Hip/waist ratio has been used to reflect obesity rather than BMI [33]. Because the present study had no data to hip and waist circumference, hip/waist ratio was replaced with BMI. Thus, future studies, should tackle the BMI issue. One of the problems with the questionnaire was the failure to quantify about smoking and alcohol consumption. There was no association between U-cd and diabetes in female. The reason for inconsistence with other studies may be due to a small sample size, selection bias and inadequate information. It will be necessary for further studies to modify the methodology. In male, the association between U-cd and diabetes was observed.

Finally, as a cross-sectional study, it had limits. Additional study design on the topic of whether exposure to chronic cadmium in the development of diabetes is influential would be necessary. However, in spite of these limitations, the biological relation of cadmium and diabetes was confirmed via conventional animal experiments and epidemiological studies. Conclusively there is association U-cd concentration and diabetes.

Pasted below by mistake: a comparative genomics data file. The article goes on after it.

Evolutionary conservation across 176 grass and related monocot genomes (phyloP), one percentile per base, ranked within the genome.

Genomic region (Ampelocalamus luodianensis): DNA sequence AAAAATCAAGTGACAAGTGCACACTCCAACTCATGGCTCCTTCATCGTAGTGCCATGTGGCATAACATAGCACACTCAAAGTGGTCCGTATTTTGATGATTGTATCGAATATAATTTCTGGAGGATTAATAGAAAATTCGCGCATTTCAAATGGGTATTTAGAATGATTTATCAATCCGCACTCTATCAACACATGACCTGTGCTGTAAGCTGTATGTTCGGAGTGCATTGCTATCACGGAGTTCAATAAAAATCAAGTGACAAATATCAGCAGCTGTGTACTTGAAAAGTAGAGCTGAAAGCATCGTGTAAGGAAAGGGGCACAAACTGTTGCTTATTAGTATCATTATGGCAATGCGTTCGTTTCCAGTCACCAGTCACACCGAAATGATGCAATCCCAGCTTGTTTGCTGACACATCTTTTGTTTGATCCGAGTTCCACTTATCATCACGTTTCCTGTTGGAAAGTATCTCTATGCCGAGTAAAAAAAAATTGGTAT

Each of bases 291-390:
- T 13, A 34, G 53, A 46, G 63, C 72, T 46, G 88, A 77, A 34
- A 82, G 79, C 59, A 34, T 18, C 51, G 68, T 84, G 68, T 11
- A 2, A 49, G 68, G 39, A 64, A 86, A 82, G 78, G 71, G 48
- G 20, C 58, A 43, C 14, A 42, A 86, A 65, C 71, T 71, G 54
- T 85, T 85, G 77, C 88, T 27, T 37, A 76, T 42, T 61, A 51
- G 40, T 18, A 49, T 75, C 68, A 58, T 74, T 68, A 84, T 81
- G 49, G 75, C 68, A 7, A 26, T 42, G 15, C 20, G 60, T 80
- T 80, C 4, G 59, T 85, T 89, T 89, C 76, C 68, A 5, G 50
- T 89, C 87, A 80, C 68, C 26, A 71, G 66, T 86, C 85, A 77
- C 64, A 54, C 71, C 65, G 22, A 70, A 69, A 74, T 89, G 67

Conclusion

Even though heavy metal mines have been closed, residents in abandoned mines run the risk of chronic exposure particulalry when exposed to chronic cadmium, not exceeding biological exposure limits. Results of the present study confirm that low concentration of U-cd is associated with diabetes, and may be act as a risk factor for development of diabetes in male. Therefore, it is necessary to observe regular health impact assessment of chronic environmental exposure of residents in abandoned mines. Further studies would be necessary to female.

Declarations